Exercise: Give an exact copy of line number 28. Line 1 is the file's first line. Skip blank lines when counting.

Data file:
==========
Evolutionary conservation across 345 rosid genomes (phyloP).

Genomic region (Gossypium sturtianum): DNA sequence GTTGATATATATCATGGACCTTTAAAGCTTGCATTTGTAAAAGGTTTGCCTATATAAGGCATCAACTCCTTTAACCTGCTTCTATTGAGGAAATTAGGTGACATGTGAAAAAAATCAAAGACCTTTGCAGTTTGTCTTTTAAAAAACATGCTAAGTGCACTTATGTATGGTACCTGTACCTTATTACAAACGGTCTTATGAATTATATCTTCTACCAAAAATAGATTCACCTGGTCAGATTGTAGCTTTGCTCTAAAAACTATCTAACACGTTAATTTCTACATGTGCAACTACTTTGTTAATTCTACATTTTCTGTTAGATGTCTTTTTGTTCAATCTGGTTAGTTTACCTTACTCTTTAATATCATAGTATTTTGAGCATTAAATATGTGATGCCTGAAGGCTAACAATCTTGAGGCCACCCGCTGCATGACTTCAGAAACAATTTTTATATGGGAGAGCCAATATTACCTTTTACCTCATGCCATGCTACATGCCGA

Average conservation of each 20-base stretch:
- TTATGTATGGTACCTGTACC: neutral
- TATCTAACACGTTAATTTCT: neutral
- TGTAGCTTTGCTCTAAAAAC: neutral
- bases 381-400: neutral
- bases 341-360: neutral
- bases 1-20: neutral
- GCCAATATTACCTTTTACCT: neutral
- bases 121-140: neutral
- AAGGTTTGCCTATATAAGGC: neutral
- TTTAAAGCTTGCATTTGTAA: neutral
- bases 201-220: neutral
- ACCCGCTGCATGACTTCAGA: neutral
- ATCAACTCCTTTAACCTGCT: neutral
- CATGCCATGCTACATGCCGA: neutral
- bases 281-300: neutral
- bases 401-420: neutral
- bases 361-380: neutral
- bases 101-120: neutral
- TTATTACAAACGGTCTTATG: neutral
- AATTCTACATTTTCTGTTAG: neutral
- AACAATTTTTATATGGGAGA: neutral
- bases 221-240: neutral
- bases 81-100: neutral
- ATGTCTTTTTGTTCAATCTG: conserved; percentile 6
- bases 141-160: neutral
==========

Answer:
- bases 141-160: neutral